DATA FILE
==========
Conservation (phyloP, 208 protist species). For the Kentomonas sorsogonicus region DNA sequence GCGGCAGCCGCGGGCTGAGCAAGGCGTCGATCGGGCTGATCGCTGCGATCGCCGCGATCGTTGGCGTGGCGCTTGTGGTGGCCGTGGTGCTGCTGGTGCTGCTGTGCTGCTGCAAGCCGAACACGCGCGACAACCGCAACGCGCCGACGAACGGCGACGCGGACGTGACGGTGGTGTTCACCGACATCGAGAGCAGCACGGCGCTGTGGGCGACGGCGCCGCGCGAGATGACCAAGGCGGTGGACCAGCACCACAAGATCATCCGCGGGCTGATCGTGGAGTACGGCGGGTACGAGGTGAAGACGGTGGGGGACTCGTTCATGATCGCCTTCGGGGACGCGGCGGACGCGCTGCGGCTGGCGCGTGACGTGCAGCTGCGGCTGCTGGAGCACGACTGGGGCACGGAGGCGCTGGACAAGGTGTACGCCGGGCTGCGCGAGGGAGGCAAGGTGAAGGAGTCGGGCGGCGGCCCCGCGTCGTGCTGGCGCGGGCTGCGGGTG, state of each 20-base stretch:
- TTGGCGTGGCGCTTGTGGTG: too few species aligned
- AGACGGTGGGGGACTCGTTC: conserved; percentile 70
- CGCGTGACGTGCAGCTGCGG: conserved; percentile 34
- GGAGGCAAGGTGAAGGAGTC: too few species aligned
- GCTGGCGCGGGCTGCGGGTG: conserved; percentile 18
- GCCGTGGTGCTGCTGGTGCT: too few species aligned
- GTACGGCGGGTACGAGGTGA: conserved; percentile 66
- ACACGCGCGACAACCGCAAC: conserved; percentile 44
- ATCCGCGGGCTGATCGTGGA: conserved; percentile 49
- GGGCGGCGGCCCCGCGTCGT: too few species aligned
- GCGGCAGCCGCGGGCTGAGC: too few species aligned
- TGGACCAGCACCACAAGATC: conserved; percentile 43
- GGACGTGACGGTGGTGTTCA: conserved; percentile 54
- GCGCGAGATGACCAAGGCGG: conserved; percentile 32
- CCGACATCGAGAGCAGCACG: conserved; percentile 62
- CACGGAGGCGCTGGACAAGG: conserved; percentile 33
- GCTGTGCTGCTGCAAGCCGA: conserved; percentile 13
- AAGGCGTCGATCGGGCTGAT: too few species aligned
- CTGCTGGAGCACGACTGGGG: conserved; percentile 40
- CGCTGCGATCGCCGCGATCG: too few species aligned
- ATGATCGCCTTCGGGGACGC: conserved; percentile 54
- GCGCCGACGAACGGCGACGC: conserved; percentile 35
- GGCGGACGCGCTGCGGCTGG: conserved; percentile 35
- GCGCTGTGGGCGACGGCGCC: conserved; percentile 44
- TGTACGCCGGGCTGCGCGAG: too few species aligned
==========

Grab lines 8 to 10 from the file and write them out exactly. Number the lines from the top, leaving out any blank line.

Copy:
- GTACGGCGGGTACGAGGTGA: conserved; percentile 66
- ACACGCGCGACAACCGCAAC: conserved; percentile 44
- ATCCGCGGGCTGATCGTGGA: conserved; percentile 49